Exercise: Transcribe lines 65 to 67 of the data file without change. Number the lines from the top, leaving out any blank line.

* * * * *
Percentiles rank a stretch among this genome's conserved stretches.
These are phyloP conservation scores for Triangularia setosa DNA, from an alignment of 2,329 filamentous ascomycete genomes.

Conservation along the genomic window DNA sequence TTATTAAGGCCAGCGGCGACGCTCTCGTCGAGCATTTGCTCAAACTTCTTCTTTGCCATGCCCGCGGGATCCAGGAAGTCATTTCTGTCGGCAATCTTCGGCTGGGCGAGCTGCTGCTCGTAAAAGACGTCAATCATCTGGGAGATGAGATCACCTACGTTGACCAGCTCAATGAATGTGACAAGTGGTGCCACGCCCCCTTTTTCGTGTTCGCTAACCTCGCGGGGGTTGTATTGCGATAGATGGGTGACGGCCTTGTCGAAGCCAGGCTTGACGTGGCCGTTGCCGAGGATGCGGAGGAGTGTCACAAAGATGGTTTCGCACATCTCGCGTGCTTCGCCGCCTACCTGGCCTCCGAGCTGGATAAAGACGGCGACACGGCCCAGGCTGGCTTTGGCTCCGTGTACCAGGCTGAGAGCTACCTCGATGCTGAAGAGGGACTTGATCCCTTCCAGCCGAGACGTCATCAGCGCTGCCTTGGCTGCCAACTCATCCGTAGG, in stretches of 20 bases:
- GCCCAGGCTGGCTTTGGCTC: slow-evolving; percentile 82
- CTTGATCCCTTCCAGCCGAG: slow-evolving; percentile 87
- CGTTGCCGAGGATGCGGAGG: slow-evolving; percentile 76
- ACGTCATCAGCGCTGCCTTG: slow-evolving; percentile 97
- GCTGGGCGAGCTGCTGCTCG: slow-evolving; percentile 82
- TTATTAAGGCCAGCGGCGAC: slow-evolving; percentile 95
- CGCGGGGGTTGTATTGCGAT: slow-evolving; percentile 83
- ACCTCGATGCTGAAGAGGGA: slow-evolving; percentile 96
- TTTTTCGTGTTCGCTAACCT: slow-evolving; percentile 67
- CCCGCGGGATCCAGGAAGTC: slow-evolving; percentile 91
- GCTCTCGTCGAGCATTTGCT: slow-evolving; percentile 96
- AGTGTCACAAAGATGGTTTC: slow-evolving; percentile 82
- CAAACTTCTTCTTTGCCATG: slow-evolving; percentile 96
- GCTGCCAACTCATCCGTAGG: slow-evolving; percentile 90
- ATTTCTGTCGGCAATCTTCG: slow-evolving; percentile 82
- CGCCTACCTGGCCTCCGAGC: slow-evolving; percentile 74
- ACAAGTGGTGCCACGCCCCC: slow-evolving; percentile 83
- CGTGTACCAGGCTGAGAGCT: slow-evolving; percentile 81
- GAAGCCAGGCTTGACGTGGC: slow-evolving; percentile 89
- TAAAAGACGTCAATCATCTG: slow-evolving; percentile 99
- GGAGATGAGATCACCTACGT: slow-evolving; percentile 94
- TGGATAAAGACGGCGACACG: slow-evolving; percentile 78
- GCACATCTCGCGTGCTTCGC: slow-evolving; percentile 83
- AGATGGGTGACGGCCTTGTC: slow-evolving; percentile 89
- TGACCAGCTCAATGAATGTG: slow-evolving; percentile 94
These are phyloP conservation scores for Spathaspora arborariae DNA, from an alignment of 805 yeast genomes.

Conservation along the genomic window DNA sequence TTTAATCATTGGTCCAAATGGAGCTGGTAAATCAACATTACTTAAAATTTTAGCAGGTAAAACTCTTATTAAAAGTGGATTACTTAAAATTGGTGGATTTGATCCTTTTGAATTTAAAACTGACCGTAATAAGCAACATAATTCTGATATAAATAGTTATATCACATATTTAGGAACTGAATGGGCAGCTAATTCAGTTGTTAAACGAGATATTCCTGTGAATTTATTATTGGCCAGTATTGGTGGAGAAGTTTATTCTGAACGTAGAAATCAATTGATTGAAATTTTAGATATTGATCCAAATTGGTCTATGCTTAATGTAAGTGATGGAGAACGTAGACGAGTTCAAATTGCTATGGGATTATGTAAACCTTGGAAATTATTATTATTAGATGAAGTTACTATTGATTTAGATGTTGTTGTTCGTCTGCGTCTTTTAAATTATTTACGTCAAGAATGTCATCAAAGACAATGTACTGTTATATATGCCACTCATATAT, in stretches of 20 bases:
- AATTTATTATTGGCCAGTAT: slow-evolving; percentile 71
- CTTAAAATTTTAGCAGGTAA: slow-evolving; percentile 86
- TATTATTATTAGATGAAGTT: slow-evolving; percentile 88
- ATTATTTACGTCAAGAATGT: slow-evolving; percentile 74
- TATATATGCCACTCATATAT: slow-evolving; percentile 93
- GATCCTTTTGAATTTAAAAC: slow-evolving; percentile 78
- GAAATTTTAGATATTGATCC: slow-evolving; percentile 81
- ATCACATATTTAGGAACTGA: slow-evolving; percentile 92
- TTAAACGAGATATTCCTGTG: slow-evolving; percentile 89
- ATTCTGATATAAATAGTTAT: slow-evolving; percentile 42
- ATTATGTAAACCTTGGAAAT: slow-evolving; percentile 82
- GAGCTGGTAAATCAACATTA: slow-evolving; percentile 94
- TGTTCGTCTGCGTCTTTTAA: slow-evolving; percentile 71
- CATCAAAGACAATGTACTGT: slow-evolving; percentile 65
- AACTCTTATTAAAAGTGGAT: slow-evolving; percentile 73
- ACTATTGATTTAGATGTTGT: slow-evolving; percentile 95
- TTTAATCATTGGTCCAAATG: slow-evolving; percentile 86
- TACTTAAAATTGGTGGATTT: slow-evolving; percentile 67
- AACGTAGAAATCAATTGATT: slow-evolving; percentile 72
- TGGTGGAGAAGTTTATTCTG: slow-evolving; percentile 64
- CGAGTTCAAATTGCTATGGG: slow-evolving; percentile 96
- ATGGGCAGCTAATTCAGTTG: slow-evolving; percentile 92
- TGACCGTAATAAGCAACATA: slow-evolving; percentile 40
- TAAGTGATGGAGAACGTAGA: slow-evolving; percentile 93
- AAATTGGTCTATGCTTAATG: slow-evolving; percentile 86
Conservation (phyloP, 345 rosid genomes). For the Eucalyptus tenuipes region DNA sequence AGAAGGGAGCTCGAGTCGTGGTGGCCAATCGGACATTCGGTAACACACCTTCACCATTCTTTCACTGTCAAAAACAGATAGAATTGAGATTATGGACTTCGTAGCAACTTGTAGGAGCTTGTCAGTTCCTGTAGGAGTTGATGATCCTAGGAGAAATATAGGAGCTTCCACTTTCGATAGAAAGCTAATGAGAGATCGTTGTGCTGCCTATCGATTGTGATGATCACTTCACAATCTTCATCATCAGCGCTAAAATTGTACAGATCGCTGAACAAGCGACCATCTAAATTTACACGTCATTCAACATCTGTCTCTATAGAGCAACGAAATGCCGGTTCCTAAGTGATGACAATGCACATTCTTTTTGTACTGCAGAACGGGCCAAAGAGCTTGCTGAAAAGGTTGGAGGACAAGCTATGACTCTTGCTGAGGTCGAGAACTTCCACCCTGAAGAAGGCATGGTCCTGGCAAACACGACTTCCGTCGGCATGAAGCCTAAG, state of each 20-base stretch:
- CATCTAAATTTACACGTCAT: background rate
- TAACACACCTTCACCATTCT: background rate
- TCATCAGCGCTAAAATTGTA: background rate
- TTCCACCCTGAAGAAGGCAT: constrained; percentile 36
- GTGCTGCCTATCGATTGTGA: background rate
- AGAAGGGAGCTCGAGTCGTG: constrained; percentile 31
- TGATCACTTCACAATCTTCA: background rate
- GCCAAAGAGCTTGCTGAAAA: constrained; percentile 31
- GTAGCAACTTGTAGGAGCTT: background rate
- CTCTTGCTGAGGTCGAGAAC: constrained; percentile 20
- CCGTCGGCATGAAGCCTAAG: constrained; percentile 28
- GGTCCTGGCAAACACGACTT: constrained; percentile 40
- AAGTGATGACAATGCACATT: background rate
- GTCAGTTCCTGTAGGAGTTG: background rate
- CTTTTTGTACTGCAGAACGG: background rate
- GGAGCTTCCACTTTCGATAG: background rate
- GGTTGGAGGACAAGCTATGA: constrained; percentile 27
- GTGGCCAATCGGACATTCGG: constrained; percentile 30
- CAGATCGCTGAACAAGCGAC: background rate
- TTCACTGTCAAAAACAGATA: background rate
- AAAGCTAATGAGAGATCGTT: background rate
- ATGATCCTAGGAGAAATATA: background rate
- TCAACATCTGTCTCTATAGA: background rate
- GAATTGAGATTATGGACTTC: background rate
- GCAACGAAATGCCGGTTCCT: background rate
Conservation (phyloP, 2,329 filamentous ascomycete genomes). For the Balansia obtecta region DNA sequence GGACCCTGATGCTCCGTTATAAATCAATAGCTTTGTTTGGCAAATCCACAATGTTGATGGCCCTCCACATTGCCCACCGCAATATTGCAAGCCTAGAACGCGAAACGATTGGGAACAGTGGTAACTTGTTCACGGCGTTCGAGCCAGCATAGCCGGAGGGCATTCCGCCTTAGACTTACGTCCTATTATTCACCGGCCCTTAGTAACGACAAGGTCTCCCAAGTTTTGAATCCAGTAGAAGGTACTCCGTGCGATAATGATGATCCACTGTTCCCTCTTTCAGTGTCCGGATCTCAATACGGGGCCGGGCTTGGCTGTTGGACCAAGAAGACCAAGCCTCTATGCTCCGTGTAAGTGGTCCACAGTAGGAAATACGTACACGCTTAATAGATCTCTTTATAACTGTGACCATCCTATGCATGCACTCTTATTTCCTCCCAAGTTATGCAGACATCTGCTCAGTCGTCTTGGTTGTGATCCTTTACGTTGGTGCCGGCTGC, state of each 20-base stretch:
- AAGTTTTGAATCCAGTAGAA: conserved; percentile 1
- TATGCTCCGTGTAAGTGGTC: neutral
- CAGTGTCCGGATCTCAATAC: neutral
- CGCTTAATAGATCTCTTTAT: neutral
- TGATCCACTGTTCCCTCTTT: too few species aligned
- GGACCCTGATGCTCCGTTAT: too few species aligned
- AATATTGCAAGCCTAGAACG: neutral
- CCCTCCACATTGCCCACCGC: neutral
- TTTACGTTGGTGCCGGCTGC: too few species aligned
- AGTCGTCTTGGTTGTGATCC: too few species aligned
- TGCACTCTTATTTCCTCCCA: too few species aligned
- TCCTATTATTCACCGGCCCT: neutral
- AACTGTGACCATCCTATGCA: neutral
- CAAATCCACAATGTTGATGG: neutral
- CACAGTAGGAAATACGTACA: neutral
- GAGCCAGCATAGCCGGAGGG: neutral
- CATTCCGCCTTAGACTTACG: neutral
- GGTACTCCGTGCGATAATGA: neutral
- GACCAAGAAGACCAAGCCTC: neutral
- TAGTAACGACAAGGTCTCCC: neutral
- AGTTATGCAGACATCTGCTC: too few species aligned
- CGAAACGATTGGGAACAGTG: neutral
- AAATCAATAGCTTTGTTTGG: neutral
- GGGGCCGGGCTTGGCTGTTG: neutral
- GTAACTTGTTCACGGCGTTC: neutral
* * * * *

- GTAGCAACTTGTAGGAGCTT: background rate
- CTCTTGCTGAGGTCGAGAAC: constrained; percentile 20
- CCGTCGGCATGAAGCCTAAG: constrained; percentile 28